The Philips Hue vulnerability reminds us that the smart home is still a work in progress

Philips Hue, arguably the most popular smart lighting system for the connected home, suffers from a nasty vulnerability that could permit bad actors to attack your whole home network.

Say hello to hackable smart lights

At issue is the Hue bulbs’ usage of the Zigbee communication protocol that helps various smart home devices communicate with each other. The vulnerability, discovered by Check Point security researchers, permits attackers to assume control of the Hue Bridge, an accessory used to connect the smart bulbs to the rest of the user’s home network.

AppleInsider has more on that:

Using a Zigbee antenna, the would-be attacker can force one of the bulbs to be pushed off the smart home device network entirely, before putting malicious code into the bulb itself. If the user then tries to bring the suddenly faulty bulb live by re-pairing it in the Hue app, the malware can be spread from the bulb to the Hue Bridge, which in turn is connected to the router. Once the malware reaches the Hue Bridge, the attacker can have access to the rest of the network, enabling further attacks to take place.

Wow, that sounds really bad. Here’s a video showing this vulnerability in action.

A firmware fix (version 1935144040) will be rolled out to all affected Philips Hue bulbs within a few weeks, but real damage has already been done and it’s not just bad PR because examples like this are bound to erode consumer confidence in the Internet of Things over the long term.

Yaniv Balmas, head of cyber research at Check Point Research:

Many of us are aware that Internet of Things devices can pose a security risk, but this research shows how even the most mundane, seemingly ‘dumb’ devices such as lightbulbs can be exploited by hackers and used to take over networks or plant malware.

Enough said.

The smart home — a work in progress

Former Apple executive Jean-Louis Gassée thinks the slow pace of progress in the connected home arena is a good thing because it gives us time to consider new technical and societal challenges. In his mind, Gassée sees two Internet of Things: a professional version for industry and a less mature version for consumers.

And while the industrial Internet of Things continues to prosper, its consumer counterpart has, in Gassée’s own words, made “very little progress” in the past six years:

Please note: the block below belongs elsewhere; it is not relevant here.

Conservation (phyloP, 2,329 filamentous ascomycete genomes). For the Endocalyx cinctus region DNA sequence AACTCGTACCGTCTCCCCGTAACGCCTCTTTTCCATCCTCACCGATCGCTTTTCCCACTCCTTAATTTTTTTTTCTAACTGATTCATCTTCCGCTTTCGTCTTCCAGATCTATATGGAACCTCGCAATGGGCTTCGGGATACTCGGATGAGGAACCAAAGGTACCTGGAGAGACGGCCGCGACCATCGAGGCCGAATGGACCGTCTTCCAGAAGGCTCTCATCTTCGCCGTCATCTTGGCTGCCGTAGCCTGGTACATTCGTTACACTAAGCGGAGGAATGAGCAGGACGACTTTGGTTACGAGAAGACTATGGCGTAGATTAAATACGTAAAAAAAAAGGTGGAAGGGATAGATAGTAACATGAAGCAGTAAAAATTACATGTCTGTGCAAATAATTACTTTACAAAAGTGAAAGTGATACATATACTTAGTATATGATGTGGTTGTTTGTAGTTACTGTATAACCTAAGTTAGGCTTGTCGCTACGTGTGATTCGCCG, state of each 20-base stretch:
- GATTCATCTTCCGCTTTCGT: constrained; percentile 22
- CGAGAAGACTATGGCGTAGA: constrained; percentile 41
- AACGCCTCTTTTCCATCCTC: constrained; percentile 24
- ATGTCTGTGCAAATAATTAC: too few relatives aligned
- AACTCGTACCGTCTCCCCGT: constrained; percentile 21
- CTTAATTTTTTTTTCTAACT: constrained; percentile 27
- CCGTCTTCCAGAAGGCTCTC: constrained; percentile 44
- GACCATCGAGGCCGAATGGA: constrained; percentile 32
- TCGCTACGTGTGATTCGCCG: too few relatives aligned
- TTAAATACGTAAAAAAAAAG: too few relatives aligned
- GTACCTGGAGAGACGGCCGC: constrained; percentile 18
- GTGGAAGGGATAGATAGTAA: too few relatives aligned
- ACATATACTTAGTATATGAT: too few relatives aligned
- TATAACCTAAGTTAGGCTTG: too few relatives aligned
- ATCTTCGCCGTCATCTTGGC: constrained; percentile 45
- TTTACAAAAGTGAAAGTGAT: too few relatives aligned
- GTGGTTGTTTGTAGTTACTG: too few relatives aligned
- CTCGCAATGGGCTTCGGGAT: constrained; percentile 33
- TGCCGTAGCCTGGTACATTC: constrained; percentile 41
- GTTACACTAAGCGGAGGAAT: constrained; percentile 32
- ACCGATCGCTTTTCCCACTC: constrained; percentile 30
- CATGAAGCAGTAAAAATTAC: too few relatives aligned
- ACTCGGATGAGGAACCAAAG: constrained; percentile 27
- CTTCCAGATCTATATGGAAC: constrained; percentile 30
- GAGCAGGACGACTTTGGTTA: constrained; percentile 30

For consumers, technology should get out of the way — it’s a means, not an end. Consumers don’t have the mindset or training of IT techies, they don’t have the time or focus to build a mental representation of a network of devices, their interactions and failure modes. […]

How to represent in one’s mind a home network of IoT objects that connect the heating and cooling systems, security cameras, CO and fire sensors, the washer, dryer, stove, fridge, entertainment devices, and under-the-mattress sleep monitoring pads. This may be an exaggerated example, but even with a small group of objects, how does a normal human configure and manage the network?

Another problem with the smart home is the issue with obsolesce.

The Sonos example

As you may have heard, Sonos recently got in trouble for suggesting its newer devices won’t be updated if the older devices remain in use. While the company has since walked that back, the whole situation raised the valid question: What happens when your smart home is obsolete?

Meanwhile, Apple is staffing its HomeKit team to better compete with Google and Amazon.

Industry players come together

Be that as it may, It would seem that industry giants have acknowledged the pretty sad state of affairs when it comes to the connected home. Last December, for example, the Cupertino tech giant along with Amazon, Google, the Zigbee Alliance and others came together in a grand attempt to unify the broken environment for smart home appliances.

Their open source initiative, dubbed Connected Home over IP, hopes to enable compatibility for smart home products from different vendors and bring order to the current smart home chaos. Apple’s participation in the initiative should also help HomeKit gain a leg up in the smart home wars going forward, as well as help devices from other makers be more secure.

Your experience with the connected home

What’s your take on the current stated of the smart home?

Do you use any smart appliances in your home that work with HomeKit or one of the competing software systems that power the connected home?

Chime in with your thoughts in the comments down below.